"He is clean and pure on the points and has a really good shafty wool with great staple length that is coming off the skin really well," Mr Dunbabin said.
The four-tooth ram, which is by homebred sire Glenpaen Magic, has current wool figures of 17.5 micron, 2.5 SD, 14.3 CV and 100pc CF.
The grand champion ewe from Glenpaen was a fine/medium wool exhibit from its Poll stud, prior to being sashed the grand champion ewe it collected the grand champion fine/medium wool ewe, champion fine/medium wool Poll Merino ewe and champion August shorn fine/medium wool Poll Merino ewe.
Mr Lawrie said it was also very close in the grand champion ewe line-up but in the end they went for the Glenpaen six-tooth ewe.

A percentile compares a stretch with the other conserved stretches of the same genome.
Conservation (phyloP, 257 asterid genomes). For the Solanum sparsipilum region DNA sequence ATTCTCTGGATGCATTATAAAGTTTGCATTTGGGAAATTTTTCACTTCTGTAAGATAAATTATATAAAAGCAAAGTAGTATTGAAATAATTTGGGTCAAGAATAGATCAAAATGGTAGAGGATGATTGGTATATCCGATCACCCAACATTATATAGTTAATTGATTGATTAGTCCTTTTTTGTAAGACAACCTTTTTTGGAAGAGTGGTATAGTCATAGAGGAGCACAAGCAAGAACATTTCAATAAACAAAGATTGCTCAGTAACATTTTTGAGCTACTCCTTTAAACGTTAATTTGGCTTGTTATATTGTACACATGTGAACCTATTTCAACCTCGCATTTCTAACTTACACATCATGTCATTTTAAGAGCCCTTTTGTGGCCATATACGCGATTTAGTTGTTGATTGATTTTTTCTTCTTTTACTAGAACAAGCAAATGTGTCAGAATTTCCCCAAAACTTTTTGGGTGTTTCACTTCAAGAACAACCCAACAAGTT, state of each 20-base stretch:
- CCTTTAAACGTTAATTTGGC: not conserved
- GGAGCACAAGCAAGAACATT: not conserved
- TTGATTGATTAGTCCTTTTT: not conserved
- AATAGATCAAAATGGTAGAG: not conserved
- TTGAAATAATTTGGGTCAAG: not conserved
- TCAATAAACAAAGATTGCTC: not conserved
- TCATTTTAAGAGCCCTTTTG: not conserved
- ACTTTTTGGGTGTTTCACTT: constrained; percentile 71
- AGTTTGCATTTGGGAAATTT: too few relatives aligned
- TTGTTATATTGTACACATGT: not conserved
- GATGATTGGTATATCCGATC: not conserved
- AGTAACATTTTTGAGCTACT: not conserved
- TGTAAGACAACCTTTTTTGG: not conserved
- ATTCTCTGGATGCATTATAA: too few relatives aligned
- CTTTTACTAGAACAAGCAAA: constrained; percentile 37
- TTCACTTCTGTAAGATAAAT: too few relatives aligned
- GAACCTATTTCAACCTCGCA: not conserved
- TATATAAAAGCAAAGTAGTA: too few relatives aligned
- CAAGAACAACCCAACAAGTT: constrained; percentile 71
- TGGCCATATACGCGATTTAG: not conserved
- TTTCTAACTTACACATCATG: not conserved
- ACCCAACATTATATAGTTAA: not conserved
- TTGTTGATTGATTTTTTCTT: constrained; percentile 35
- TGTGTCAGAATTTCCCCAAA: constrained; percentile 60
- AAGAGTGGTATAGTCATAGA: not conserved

"She is a magnificent ewe and she was a pleasure to judge all day," he said.
"She has a beautiful barrel, a soft muzzle and plenty of staple length and it was this extra bit of bright, white staple that got her over the line."
The AI-bred ewe has a WA connection in its bloodline as it is out of ewe which carries East Strathglen Duke bloodlines, while it is sired by Willandra GP.
It has current wool figures of 19.2 micron, 2.8 SD, 14.6 CV and 99.8pc CF.
Mr Miller said he arrived at the show knowing he had a handy team but didn't expect the triumph that unfolded over the next two days.
"It's something I've been dreaming about for a long time," he said.
The Millers aim is to breed big, growthy, easy-care sheep that cut plenty of wool.
"In our environment the wool has got to be white and waxy and put up with high rainfall, too," Mr Miller said.
"We are up against the Grampian mountains and we get a lot of showers and wet days when the sheep don't dry out so our wool has to be bright and waxy."